I've been pouring my thoughts into studying about folks like Francis and Claire, Patrick and Brigid, and the lives of other dedicated preacher/missionary/servant types that had a special calling to the poorest of the poor. Jesus was born amongst the poorest through the detestable unwed teenage child. His friends were smelly fishers, disgusting leapers, and worthless disabled. (these adjectives are not my opinion but the common perception of people by the general society at the time)
So I'm praying. I'm about to go to work. It is a place where I can relax and shut down on what I'm doing to enter the routine of the task all the while process these things that are weighing heavy on my heart.
Please join me in prayer at this time. I'm confused. I am broken and being made more and more aware of this all the time. I'm not okay and you're not okay so what are we going to do about it?
Oh but I don't want to end on a sad note, today I rejoice in the grace we have. I rejoice that there are options for us. I rejoice that I'm here in Wheaton surrounded but information from people, books, experiences that keep drawing me nearer and nearer to the Lord. Now I hunger and thirst for a season in life where I will no longer feel pressured to find meaning through studies and find fullness in life in living as the least, as only a servant, and rejoicing in that lowly position. Praise God!

Wednesday, February 07, 2007

So I just read this blog and it was pretty cool. This week I'm still tired from travel so that's my excuse for not starting research on what globally accessable food is and also because I'm still suffering from the effects of malnutrition. I'm confident that it will pass within a couple more days and then I'll be able to start eating like my friends at the orphanage in Mexica by Monday. What will that mean? Rice, beans, corn tortillas, and goat cheese. I'm excited. Until then, I think I'll make a frozen salmon filet. That will be good for my recovery. And maybe served on a bed of fine sticky rice. That sounds awsome to me at least. Read the whole blog that I linked to above. It's fairly short and some of the stuff he wrote about coincided with what I experienced.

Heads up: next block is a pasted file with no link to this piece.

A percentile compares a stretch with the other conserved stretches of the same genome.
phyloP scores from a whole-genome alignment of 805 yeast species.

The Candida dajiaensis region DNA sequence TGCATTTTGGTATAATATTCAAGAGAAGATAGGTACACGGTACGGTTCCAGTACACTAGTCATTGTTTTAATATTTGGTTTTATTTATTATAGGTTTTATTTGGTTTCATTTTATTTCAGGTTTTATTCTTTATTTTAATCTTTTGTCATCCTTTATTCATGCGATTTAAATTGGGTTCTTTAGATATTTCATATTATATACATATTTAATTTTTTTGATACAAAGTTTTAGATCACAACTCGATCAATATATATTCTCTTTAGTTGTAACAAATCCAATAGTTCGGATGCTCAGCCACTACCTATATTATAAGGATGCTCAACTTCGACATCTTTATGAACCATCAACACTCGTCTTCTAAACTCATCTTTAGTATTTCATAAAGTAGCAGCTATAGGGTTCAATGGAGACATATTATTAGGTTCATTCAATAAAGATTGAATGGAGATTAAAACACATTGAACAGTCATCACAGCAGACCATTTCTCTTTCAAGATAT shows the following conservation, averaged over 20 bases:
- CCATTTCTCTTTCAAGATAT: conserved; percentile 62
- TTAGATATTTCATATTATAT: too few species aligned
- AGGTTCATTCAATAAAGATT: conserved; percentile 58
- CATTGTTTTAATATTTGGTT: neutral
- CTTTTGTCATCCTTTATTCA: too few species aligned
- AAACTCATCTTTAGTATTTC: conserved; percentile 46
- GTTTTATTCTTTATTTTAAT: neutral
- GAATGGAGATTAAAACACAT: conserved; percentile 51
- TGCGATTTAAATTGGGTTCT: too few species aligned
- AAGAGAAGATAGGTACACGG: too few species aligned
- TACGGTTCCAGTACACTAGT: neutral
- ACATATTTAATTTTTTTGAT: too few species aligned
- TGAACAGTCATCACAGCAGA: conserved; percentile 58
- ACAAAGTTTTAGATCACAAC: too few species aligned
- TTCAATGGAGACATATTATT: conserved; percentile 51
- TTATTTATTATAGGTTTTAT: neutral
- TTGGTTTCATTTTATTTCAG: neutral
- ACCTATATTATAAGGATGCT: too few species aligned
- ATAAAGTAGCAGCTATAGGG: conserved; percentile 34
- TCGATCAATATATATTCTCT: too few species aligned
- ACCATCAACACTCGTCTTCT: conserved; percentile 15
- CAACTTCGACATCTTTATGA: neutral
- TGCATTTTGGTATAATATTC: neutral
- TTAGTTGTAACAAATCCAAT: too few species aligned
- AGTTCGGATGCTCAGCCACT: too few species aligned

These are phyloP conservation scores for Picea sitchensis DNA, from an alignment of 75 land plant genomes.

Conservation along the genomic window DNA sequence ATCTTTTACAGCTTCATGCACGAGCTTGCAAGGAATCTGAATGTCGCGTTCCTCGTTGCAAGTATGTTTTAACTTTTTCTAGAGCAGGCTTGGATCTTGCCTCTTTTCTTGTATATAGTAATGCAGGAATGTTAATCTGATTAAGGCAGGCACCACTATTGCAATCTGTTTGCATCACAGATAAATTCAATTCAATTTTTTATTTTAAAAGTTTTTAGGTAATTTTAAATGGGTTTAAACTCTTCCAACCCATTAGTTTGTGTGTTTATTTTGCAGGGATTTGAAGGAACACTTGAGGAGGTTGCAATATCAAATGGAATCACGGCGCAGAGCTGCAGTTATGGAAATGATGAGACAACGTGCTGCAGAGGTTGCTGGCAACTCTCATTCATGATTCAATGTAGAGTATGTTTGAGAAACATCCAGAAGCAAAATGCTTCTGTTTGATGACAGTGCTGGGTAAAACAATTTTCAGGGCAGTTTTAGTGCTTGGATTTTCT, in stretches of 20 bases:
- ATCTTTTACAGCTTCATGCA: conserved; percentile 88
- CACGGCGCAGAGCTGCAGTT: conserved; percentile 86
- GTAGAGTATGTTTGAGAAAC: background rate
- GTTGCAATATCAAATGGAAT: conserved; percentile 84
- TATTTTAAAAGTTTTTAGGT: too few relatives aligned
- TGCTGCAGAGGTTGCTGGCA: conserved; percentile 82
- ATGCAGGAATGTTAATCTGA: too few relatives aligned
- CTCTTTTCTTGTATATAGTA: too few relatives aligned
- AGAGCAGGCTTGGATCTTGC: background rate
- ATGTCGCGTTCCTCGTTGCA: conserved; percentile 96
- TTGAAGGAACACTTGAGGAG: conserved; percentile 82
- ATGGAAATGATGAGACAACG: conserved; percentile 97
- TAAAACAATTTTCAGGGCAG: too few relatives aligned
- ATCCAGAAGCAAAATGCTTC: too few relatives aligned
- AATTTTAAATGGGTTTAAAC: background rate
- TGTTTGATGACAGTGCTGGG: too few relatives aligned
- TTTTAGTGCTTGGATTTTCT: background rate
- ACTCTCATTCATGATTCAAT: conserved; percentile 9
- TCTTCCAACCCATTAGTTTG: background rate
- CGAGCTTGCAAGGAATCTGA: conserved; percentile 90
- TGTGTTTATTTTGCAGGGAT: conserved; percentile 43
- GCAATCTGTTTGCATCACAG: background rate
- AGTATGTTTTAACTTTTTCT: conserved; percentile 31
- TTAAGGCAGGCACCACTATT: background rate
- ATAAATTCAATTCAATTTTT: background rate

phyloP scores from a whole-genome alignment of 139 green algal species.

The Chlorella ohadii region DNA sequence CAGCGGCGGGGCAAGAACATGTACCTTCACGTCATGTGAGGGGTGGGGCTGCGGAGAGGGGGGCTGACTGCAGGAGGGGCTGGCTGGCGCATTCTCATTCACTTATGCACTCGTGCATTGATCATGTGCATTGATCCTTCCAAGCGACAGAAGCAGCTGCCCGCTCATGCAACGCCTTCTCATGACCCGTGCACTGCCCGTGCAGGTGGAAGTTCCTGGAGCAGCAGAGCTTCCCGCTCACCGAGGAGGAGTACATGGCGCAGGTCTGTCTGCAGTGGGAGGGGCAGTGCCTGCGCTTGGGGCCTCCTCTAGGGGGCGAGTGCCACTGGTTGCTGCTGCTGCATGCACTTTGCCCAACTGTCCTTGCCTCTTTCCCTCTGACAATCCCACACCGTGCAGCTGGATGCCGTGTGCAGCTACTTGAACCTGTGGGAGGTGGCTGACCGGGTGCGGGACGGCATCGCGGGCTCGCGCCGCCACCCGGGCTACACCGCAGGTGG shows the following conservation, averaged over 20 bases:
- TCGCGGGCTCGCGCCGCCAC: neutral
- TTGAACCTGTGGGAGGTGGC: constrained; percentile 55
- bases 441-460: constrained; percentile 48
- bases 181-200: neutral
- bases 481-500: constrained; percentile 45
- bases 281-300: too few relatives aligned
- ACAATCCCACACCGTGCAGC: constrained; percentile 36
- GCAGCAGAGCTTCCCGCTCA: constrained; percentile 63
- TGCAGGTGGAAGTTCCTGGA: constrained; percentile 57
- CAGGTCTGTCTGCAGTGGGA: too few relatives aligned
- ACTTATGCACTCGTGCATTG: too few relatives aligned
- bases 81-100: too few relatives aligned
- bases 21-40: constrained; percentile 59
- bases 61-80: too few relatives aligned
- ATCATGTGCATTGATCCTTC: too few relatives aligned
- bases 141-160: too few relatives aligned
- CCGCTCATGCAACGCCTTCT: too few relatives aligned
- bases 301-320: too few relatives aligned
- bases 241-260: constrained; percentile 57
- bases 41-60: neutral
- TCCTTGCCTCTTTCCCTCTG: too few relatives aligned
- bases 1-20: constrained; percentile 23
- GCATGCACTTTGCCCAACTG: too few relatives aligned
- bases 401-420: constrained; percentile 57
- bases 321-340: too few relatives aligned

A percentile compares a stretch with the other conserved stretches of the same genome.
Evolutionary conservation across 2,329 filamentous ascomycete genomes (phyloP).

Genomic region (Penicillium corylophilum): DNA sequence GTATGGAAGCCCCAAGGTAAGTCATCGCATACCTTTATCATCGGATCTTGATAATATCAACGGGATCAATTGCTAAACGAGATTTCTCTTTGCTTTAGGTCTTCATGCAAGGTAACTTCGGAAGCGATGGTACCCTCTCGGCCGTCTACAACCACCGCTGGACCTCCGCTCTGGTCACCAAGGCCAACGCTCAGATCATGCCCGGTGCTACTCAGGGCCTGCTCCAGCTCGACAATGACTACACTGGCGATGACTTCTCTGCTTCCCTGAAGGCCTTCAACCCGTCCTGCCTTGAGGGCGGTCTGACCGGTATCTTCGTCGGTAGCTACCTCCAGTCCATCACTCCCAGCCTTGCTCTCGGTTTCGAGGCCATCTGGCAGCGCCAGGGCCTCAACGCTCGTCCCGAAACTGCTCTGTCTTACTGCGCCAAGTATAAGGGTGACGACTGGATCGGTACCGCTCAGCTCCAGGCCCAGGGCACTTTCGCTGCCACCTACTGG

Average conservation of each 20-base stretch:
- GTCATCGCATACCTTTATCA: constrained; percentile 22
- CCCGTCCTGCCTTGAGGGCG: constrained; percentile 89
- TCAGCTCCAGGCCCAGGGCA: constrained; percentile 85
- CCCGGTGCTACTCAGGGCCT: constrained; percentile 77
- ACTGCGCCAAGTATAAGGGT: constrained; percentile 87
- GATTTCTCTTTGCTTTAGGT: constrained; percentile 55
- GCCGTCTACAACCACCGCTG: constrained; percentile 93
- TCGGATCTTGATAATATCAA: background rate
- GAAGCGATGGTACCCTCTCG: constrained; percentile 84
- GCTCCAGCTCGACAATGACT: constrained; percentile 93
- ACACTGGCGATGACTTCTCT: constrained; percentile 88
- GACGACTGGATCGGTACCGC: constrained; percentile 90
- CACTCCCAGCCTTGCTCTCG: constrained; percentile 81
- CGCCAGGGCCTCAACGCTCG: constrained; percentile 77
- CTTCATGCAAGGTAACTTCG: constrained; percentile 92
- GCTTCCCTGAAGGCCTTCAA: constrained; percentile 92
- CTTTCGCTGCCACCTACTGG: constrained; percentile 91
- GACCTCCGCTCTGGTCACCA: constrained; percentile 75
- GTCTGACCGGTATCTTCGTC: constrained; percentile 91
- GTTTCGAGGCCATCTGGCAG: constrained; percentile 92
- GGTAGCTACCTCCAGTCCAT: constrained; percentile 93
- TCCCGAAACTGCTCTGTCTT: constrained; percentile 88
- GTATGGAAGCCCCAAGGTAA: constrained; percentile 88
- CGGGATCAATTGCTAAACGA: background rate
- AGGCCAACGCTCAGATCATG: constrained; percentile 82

Tuesday, February 06, 2007

Experimentation with World Hunger revisited

So the nature of the experiment is needing to change because I am/was having some complications due to malnutrition. But the good news is I've still got tons of soup and ideas to implement to facilitate understanding of other ways of life.

My newest idea (I'll begin just as soon as I recover the complications of malnutrition) is to eat only those things that are globablly available. So far I only have three ideas but I'll begin researching and then I'll know much more. I have the soup for one possibility, rice and beans for another, and Chinese noodles/rice as another. That's not much of a well balanced diet so I like bananas and oranges and apples. I don't know that anything but bananas and cocconut are globally available but that's what I'm starting with.

As far as eating out with church or friends, I'll only order the most simple thing on the menu like soup or salad. No fried stuff and mostly vegitarian friendly stuff. This is still a work in progress but I feel like my perception of food has already drastically been altered. Everything I eat now I think about where it came from, who would have access to it, how it effects my body, and a variety of other factors.

More to come later as I research common meals among social classes world wide!